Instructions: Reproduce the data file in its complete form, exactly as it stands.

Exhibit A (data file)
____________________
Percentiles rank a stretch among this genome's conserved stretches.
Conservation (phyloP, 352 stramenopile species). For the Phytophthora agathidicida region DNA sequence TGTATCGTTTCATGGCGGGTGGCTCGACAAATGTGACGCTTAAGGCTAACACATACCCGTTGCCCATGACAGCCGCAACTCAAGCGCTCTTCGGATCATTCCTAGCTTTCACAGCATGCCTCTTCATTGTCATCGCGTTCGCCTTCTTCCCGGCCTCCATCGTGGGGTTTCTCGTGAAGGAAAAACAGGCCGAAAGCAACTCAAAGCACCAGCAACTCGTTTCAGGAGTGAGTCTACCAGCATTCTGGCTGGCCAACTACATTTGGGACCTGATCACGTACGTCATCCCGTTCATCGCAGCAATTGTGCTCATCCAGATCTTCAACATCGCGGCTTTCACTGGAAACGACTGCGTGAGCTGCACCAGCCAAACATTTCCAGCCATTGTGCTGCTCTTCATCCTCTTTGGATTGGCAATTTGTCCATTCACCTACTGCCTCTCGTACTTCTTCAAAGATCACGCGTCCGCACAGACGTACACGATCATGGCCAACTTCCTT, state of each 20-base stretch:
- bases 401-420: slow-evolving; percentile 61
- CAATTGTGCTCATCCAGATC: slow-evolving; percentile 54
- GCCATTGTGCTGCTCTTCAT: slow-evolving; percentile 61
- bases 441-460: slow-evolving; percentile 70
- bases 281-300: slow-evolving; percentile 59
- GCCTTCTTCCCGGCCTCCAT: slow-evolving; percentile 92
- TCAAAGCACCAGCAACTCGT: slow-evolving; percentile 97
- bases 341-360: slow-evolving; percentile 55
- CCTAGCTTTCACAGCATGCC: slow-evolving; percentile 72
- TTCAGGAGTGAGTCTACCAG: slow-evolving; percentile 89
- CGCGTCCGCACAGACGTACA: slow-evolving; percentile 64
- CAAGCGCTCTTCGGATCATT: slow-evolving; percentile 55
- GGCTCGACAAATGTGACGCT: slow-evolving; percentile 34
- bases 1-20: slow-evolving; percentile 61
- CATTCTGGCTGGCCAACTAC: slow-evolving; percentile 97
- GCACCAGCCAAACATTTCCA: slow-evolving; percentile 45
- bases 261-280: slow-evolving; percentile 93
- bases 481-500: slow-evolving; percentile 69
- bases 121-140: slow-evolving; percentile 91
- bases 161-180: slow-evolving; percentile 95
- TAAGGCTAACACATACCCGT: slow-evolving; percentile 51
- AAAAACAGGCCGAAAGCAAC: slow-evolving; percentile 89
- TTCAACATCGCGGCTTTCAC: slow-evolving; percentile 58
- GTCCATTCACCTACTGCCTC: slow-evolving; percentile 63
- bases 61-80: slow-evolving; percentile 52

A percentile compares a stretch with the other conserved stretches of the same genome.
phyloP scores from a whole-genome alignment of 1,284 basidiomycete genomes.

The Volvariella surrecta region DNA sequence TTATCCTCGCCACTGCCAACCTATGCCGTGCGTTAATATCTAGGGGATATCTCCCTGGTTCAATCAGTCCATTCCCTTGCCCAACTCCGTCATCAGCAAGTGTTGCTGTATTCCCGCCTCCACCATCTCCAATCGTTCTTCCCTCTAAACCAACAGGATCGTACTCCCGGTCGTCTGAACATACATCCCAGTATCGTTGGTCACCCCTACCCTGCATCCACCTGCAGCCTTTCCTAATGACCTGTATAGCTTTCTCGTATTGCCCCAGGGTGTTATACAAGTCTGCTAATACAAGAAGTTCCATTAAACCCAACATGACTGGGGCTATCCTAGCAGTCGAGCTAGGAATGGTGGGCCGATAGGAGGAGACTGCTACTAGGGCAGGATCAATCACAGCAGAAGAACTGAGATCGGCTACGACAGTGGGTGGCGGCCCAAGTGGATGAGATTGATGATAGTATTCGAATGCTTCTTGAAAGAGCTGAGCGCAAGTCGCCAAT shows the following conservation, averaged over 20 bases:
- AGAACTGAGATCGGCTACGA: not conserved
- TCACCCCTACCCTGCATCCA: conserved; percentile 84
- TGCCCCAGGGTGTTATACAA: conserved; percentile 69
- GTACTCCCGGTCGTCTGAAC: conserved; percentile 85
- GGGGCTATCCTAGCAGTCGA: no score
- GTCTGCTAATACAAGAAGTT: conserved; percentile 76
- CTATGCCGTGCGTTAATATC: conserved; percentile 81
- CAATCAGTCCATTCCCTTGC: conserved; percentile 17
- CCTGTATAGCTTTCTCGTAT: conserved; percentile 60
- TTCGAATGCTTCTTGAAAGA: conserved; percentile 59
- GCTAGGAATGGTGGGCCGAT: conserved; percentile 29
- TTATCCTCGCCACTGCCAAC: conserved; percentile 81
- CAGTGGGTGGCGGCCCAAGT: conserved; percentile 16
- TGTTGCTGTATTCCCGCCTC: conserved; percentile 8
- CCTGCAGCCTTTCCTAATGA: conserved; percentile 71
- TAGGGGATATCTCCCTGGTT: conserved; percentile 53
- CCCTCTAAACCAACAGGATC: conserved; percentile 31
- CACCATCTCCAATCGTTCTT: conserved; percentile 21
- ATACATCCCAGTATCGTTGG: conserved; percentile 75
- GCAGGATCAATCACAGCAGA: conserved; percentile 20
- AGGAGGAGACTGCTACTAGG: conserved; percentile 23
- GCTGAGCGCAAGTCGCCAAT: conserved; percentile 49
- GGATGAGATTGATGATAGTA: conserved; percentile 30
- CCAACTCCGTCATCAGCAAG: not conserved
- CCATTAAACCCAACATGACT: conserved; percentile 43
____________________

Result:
Percentiles rank a stretch among this genome's conserved stretches.
Conservation (phyloP, 352 stramenopile species). For the Phytophthora agathidicida region DNA sequence TGTATCGTTTCATGGCGGGTGGCTCGACAAATGTGACGCTTAAGGCTAACACATACCCGTTGCCCATGACAGCCGCAACTCAAGCGCTCTTCGGATCATTCCTAGCTTTCACAGCATGCCTCTTCATTGTCATCGCGTTCGCCTTCTTCCCGGCCTCCATCGTGGGGTTTCTCGTGAAGGAAAAACAGGCCGAAAGCAACTCAAAGCACCAGCAACTCGTTTCAGGAGTGAGTCTACCAGCATTCTGGCTGGCCAACTACATTTGGGACCTGATCACGTACGTCATCCCGTTCATCGCAGCAATTGTGCTCATCCAGATCTTCAACATCGCGGCTTTCACTGGAAACGACTGCGTGAGCTGCACCAGCCAAACATTTCCAGCCATTGTGCTGCTCTTCATCCTCTTTGGATTGGCAATTTGTCCATTCACCTACTGCCTCTCGTACTTCTTCAAAGATCACGCGTCCGCACAGACGTACACGATCATGGCCAACTTCCTT, state of each 20-base stretch:
- bases 401-420: slow-evolving; percentile 61
- CAATTGTGCTCATCCAGATC: slow-evolving; percentile 54
- GCCATTGTGCTGCTCTTCAT: slow-evolving; percentile 61
- bases 441-460: slow-evolving; percentile 70
- bases 281-300: slow-evolving; percentile 59
- GCCTTCTTCCCGGCCTCCAT: slow-evolving; percentile 92
- TCAAAGCACCAGCAACTCGT: slow-evolving; percentile 97
- bases 341-360: slow-evolving; percentile 55
- CCTAGCTTTCACAGCATGCC: slow-evolving; percentile 72
- TTCAGGAGTGAGTCTACCAG: slow-evolving; percentile 89
- CGCGTCCGCACAGACGTACA: slow-evolving; percentile 64
- CAAGCGCTCTTCGGATCATT: slow-evolving; percentile 55
- GGCTCGACAAATGTGACGCT: slow-evolving; percentile 34
- bases 1-20: slow-evolving; percentile 61
- CATTCTGGCTGGCCAACTAC: slow-evolving; percentile 97
- GCACCAGCCAAACATTTCCA: slow-evolving; percentile 45
- bases 261-280: slow-evolving; percentile 93
- bases 481-500: slow-evolving; percentile 69
- bases 121-140: slow-evolving; percentile 91
- bases 161-180: slow-evolving; percentile 95
- TAAGGCTAACACATACCCGT: slow-evolving; percentile 51
- AAAAACAGGCCGAAAGCAAC: slow-evolving; percentile 89
- TTCAACATCGCGGCTTTCAC: slow-evolving; percentile 58
- GTCCATTCACCTACTGCCTC: slow-evolving; percentile 63
- bases 61-80: slow-evolving; percentile 52

A percentile compares a stretch with the other conserved stretches of the same genome.
phyloP scores from a whole-genome alignment of 1,284 basidiomycete genomes.

The Volvariella surrecta region DNA sequence TTATCCTCGCCACTGCCAACCTATGCCGTGCGTTAATATCTAGGGGATATCTCCCTGGTTCAATCAGTCCATTCCCTTGCCCAACTCCGTCATCAGCAAGTGTTGCTGTATTCCCGCCTCCACCATCTCCAATCGTTCTTCCCTCTAAACCAACAGGATCGTACTCCCGGTCGTCTGAACATACATCCCAGTATCGTTGGTCACCCCTACCCTGCATCCACCTGCAGCCTTTCCTAATGACCTGTATAGCTTTCTCGTATTGCCCCAGGGTGTTATACAAGTCTGCTAATACAAGAAGTTCCATTAAACCCAACATGACTGGGGCTATCCTAGCAGTCGAGCTAGGAATGGTGGGCCGATAGGAGGAGACTGCTACTAGGGCAGGATCAATCACAGCAGAAGAACTGAGATCGGCTACGACAGTGGGTGGCGGCCCAAGTGGATGAGATTGATGATAGTATTCGAATGCTTCTTGAAAGAGCTGAGCGCAAGTCGCCAAT shows the following conservation, averaged over 20 bases:
- AGAACTGAGATCGGCTACGA: not conserved
- TCACCCCTACCCTGCATCCA: conserved; percentile 84
- TGCCCCAGGGTGTTATACAA: conserved; percentile 69
- GTACTCCCGGTCGTCTGAAC: conserved; percentile 85
- GGGGCTATCCTAGCAGTCGA: no score
- GTCTGCTAATACAAGAAGTT: conserved; percentile 76
- CTATGCCGTGCGTTAATATC: conserved; percentile 81
- CAATCAGTCCATTCCCTTGC: conserved; percentile 17
- CCTGTATAGCTTTCTCGTAT: conserved; percentile 60
- TTCGAATGCTTCTTGAAAGA: conserved; percentile 59
- GCTAGGAATGGTGGGCCGAT: conserved; percentile 29
- TTATCCTCGCCACTGCCAAC: conserved; percentile 81
- CAGTGGGTGGCGGCCCAAGT: conserved; percentile 16
- TGTTGCTGTATTCCCGCCTC: conserved; percentile 8
- CCTGCAGCCTTTCCTAATGA: conserved; percentile 71
- TAGGGGATATCTCCCTGGTT: conserved; percentile 53
- CCCTCTAAACCAACAGGATC: conserved; percentile 31
- CACCATCTCCAATCGTTCTT: conserved; percentile 21
- ATACATCCCAGTATCGTTGG: conserved; percentile 75
- GCAGGATCAATCACAGCAGA: conserved; percentile 20
- AGGAGGAGACTGCTACTAGG: conserved; percentile 23
- GCTGAGCGCAAGTCGCCAAT: conserved; percentile 49
- GGATGAGATTGATGATAGTA: conserved; percentile 30
- CCAACTCCGTCATCAGCAAG: not conserved
- CCATTAAACCCAACATGACT: conserved; percentile 43